Customer racing has become a vital part of the fiscal puzzle for many manufacturers around the world, creating products which give a motorsport-fuelled income stream has been integral to the success of a number of formulae and Series too, with the GT3 and GT4 classes proof positive that there is a truly global market for GT and endurance racing.
Now over a decade into the GT3 and GT4 eras we’re well into the next cycle of models getting the GT racing treatment, Audi, Porsche and Lamborghini amongst the next batch to commit to evolutionary versions of their current racing platform.
For Aston Martin though the transition is rather more distinct, and is perhaps the biggest change for the recently listed company in its modern era GT racing history.
Transitioning from their hugely successful series of cars in GT2, GT2, and latterly GTE, GT3, and GT4, all of which utilised the company’s VH platform (DB9 and Vantage), the new order is represented by a shift to the new Vantage, not only with a new chassis but also with a radically different family of engines, the heavily Aston Martin modified but AMG-built twin-turbo V8s.
First out of the stocks was the GTE version of the car, campaigned from the start of the 2018/19 FIA WEC by the factory team, and now, after developmental and BoP-inflicted challenges, beginning to show its abilities.
And now the GT3 version is close to launch for customer racing, this coming after its competitive debut, first with a surprise appearance at the Aston Martin Festival races at the Le Mans 24 Hours (though DSC believes that this car was run in a partial ‘hybrid’ GT3/GTE spec (pictured top).
There was then a successful outing at VLN8, this time in full GT3 spec. running in SPX, the car ultimately competitive, again in the hands of the factory team.
The competitive debut of the car, or more precisely cars plural, has yet to be officially confirmed by Aston Martin but suffice it to say at the moment that it will happen before the main European season next year.
In the background commercial interest in the new car is running very positively, new GT3s are understood to be all but confirmed for British GT (TF Sport’s initial plans are already in the public domain, but there will be more!), but also Blancpain Endurance , and likely Sprint too, International GT Open, ADAC GT Masters and Super GT!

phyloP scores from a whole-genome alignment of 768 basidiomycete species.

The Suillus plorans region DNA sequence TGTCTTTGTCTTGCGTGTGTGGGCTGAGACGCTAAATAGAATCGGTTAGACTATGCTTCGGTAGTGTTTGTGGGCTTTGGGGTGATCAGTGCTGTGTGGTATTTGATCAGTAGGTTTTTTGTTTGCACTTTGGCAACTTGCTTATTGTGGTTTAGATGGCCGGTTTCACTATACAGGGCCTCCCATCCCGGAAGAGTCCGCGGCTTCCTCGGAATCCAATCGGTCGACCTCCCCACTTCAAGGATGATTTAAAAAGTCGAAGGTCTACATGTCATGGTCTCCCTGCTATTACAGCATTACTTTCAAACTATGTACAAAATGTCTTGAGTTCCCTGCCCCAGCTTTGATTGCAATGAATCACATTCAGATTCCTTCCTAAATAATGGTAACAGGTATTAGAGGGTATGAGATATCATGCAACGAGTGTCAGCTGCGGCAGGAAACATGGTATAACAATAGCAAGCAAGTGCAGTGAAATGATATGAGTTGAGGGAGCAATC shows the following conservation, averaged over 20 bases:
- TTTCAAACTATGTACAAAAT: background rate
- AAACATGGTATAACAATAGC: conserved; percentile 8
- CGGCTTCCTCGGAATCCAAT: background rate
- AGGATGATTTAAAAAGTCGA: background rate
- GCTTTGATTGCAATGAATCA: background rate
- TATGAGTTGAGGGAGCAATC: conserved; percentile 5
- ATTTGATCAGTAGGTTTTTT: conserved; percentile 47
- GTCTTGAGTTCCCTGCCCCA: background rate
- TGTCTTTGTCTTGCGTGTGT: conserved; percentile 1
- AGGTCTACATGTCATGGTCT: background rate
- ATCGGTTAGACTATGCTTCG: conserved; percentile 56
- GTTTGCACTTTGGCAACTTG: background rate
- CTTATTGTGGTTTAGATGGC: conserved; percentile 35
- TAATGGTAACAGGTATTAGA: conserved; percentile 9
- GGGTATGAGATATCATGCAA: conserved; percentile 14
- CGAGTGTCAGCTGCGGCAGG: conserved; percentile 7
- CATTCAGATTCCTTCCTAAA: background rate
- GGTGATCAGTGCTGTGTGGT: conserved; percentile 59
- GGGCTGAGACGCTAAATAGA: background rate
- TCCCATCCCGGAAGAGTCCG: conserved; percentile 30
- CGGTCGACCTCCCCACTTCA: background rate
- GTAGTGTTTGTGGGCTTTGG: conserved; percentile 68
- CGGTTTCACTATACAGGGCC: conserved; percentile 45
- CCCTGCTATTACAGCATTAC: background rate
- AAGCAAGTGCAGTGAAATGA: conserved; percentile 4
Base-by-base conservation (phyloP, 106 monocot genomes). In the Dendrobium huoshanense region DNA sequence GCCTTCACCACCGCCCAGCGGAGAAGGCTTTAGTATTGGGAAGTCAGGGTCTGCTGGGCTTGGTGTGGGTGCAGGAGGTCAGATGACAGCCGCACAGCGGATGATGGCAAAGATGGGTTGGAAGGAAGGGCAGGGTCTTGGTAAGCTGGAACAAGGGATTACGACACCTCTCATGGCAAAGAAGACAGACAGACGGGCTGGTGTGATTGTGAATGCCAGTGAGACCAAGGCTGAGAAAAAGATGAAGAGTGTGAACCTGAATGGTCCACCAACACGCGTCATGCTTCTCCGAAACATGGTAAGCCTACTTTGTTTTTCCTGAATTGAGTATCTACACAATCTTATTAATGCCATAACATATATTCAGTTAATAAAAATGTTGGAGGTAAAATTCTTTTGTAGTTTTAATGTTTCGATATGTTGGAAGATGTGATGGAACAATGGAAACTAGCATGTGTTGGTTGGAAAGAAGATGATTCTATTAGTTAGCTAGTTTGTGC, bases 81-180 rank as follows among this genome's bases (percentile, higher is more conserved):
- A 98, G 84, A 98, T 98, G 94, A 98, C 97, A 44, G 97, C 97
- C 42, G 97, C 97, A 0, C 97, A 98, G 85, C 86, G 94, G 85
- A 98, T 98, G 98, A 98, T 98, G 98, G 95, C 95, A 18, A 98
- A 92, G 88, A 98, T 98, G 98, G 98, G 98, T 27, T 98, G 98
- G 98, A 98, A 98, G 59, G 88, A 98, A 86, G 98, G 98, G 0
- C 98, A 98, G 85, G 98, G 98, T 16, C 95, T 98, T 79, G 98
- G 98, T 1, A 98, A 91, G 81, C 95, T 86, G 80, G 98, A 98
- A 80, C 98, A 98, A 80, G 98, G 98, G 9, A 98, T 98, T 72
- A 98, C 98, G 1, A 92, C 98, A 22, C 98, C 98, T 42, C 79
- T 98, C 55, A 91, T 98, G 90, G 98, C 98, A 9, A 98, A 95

There are GT4 orders in the books too, more in due course about that.
Aston Martin though has another arrow in their quiver, one that is currently only matched in the marketplace by Ferrari with their 488. Their new car can, relatively simply, be converted between GT3, and GTE spec, and that opens up a range of potential programmes for prospective customers.
How simple is the transition?
Well, rather happily, that question has already been answered via the efforts of the Works team. The testing programme for the GT3 prototype was interrupted last month by the need for tyre testing for the GTE programme, but with the factory cars containerised and en route for their Asian WEC outings, the only available option was to convert the test car to GTE spec.
That process – involving disconnection of the ABS system, an engine change, fuel tank change and switch of bodywork, took five Aston Martin mechanics and engineers, just five hours.
The car then tested as a GTE, and was then converted back to GT3 spec in time to be trucked to the Nürburgring for its VLN outing. Again the same team achieved the reverse-engineered task in five hours.
So now an Aston Martin customer has the possible opportunity to contest races in GT3 spec, and GTE/ GTLM spec, with precisely the same car.
And that has the potential for significant savings IF the calendar allows the possible dual programmes!
DSC understands that the base cost of a new GT3 Aston Martin Vantage is c.£425k GBP, that translates to c.£550k GBP for a car fully equipped for competition.
Whilst the cost of the GTE spec car is firmly “price on application”, the reality is that the cost is likely to be around 50% more – say £750k GBP.
The conversion kit is, equally likely, to be the difference between the two specs – some £200k GBP.
Leaving aside the racing reality of spares packages etc the potential savings for a single car team, therefore, are something over £500k GBP over the cost of having to purchase both a GT3 AND a GTE spec car, with additional savings across a two-car team.
It’s worth saying at this point that Aston Martin was amongst the strongest exponents of the drive, some years now past, to allow an easier transition between the two basic specifications.
Their current programme shows clearly that the benefits they felt were there to be drawn were not forgotten.
There will likely now be keen interest both inside Aston Martin and far beyond, whether new opportunities translate into new business, for Aston Martin Racing!